FIG. 9A illustrates how the device according to the invention may be fixed with anchors that penetrate through the disc to be captured at the outer wall thereof;
FIG. 9B illustrates an alternative use of anchors which remain within the body of the disc material and do not penetrate its outer wall;
FIG. 9C illustrates an alternative method of fixation, wherein bone anchors are introduced into the vertebrae on either side of the disc in need of repair, as opposed to anchors deployed within or through the disc itself;
FIG. 10 illustrates an alternative device according to the invention in the form of a resilient plug;
FIG. 11A illustrates an alternative embodiment of the invention wherein a coiled wire is used to occlude a disc defect;
FIG. 11B is a side-view representation of the coiled wire of FIG. 11A;
FIG. 11C illustrates how a wire with a coiled memory shape may be straightened and introduced using a plunger-type instrument;
FIG. 12 illustrates yet a different alternative embodiment of the invention wherein a material in liquid or gel form may be introduced into a defect, after which it hardens or solidifies to prevent further rupturing;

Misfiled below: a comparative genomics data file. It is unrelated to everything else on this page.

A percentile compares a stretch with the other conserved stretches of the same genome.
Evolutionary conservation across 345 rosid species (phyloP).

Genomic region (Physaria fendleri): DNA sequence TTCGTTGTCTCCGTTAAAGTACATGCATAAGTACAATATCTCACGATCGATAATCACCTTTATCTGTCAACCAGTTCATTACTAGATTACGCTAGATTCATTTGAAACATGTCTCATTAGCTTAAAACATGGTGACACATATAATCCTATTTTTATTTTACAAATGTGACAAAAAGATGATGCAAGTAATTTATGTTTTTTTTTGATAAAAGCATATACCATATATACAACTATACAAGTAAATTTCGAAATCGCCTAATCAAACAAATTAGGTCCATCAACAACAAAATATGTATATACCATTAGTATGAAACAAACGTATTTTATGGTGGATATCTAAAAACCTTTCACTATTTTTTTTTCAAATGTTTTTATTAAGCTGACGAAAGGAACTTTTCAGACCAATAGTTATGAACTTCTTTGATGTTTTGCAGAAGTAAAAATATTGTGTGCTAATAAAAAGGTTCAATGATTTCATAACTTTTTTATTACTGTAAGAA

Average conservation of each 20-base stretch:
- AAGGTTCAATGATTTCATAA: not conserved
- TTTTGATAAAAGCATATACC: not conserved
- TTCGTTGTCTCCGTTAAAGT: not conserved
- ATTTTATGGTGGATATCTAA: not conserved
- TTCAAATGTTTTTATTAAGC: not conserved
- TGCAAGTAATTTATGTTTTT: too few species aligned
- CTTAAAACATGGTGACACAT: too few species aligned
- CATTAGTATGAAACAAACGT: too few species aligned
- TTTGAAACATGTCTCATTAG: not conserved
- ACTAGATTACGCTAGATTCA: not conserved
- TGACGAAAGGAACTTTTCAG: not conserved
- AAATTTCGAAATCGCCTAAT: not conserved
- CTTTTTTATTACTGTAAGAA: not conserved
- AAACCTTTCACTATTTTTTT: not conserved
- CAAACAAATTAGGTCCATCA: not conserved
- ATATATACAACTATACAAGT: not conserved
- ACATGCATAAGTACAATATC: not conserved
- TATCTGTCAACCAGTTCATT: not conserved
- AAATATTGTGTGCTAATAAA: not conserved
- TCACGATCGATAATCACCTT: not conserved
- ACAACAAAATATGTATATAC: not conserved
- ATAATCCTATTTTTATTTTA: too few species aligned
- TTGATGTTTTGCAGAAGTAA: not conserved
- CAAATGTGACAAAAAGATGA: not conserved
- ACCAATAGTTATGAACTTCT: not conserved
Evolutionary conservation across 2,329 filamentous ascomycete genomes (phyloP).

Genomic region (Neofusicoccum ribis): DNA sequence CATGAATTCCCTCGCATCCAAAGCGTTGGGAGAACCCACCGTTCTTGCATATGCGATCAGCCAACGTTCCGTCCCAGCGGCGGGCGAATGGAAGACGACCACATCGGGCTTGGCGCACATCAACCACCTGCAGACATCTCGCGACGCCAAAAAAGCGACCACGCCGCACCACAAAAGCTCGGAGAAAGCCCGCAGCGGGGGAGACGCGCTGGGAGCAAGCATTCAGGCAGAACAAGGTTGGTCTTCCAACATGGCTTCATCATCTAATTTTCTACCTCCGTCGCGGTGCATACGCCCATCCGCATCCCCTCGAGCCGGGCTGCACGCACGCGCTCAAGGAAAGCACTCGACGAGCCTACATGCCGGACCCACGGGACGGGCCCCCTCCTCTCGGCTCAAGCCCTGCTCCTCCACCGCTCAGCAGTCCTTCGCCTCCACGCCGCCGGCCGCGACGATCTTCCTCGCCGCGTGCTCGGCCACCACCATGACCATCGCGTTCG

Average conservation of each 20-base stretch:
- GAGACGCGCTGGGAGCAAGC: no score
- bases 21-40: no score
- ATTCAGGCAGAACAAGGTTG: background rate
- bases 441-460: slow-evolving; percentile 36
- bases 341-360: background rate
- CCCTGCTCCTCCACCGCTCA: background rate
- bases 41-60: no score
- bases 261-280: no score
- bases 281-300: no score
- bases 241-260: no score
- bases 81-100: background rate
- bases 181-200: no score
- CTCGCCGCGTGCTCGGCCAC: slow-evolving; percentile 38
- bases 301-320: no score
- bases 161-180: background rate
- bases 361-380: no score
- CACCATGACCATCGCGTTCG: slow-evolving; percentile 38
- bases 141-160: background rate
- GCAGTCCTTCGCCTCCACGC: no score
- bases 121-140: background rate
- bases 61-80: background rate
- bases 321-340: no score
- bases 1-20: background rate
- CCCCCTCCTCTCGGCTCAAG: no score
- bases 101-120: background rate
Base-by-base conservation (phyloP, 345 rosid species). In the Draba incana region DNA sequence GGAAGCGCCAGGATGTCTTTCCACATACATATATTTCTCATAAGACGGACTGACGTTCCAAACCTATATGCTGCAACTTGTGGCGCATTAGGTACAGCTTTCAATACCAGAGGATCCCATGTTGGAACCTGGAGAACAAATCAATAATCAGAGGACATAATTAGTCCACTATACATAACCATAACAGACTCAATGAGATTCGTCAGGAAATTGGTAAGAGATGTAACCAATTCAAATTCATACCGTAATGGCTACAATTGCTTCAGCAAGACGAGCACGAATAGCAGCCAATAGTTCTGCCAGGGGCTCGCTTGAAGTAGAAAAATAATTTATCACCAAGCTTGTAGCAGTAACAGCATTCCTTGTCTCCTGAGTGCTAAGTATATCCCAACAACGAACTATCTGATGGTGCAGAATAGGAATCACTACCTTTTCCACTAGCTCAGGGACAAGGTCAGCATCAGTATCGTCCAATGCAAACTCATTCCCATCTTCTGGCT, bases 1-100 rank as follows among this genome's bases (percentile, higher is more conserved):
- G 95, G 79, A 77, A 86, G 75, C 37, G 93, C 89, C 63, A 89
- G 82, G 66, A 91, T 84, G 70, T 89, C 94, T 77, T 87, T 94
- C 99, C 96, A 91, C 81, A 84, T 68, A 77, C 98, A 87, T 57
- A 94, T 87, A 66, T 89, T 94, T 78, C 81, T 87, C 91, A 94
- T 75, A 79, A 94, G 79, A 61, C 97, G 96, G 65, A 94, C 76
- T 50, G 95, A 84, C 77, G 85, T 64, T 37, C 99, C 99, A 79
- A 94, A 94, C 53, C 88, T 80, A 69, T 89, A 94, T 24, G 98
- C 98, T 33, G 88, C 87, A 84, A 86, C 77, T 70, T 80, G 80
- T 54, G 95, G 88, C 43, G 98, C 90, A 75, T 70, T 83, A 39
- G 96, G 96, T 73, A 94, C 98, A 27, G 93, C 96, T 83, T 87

FIG. 13A illustrates yet a further alternative embodiment of the invention, in the form of a stent having a plurality of leaves;
FIG. 13B illustrates the alternative of FIG. 13A, wherein the leaves assume a second shape associated with defect occlusion, preferably through memory affect;
FIG. 14A illustrates an aspect of the invention wherein a conformable device is suspended within a gel or other resilient material for defect occlusion;
FIG. 14B is a side-view drawing of the embodiment of FIG. 14A; and
FIGS. 15A-15E are drawings which show various different alternative embodiments according to the invention wherein a patch is used inside and/or outside of a void in need of occlusion.
Having discussed the problems associated with postoperative partial discectomy with respect to FIGS. 1A-1C, reference will now be made to FIG. 2, which illustrates a preferred embodiment of the invention, wherein a device in the form of a stent 202 is used to occlude a defect 204 in a human disc, as shown. In this preferred embodiment, the device is composed of a flexible material, which may be cloth, polymeric or metallic. For reasons discussed below, a titanium mesh screen is preferred with respect to this embodiment of the invention.